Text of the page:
November 8, 2016
Machine built to judge books by their covers reveals pretty much nothing
by Taylor Sperry
Since time immemorial, jacket designers have lamented the failure of publishers and editors and marketing directors to understand the exquisite genius of their cover art — and their consequent insistence that a design be rejiggered to look “more like a work of serious non-fiction” or “more like a beach read” or “more like a definitive biography.”
Publishers and editors and marketing directors can say these infuriating things because there exist in the market very clear ideas of what certain kinds of books look like.
Nonetheless, scientists Brian Kenji Iwana and Seiichi Uchida of Japan’s Kyushu University have developed an algorithm “to study book covers and determine the category of book they come from,” MIT Technology Review reports. “The results make for interesting reading,” apparently, because the machine identified the correct genre “more than 20 percent of the time. That’s significantly better than chance.”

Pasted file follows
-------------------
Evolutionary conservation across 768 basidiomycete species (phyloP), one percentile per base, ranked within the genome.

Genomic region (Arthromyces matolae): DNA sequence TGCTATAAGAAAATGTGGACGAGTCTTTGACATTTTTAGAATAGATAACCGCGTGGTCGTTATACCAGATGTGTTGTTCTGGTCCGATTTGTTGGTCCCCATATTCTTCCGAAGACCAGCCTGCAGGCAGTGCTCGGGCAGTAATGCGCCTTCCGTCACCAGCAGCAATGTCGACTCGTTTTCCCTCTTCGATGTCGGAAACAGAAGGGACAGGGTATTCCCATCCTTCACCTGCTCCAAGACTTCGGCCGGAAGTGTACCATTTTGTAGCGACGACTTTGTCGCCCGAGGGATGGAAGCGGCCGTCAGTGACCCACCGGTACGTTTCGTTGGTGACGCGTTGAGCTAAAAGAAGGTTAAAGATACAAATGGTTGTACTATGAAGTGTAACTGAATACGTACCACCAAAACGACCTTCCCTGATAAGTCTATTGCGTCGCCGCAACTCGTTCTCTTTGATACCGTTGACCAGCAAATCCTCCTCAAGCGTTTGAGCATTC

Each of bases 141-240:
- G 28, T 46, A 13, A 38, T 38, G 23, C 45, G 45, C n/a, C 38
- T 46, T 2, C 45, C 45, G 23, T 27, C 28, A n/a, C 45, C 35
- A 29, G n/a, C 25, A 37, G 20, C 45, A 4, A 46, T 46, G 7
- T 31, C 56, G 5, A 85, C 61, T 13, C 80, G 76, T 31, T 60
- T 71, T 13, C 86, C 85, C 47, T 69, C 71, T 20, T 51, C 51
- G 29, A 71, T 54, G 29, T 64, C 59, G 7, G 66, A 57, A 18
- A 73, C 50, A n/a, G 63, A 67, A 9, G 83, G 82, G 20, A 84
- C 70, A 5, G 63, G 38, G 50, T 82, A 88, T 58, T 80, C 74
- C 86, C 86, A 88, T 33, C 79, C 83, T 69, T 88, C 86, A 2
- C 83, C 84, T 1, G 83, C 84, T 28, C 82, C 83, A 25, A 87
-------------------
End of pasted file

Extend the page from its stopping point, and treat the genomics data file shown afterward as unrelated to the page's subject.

For the time being, we might look elsewhere to appreciate technology’s triumph over the human brain. For more on the homogeneity of cover art see Chad’s great piece on “why all books are yellow now.”
Taylor Sperry is a former Melville House editor.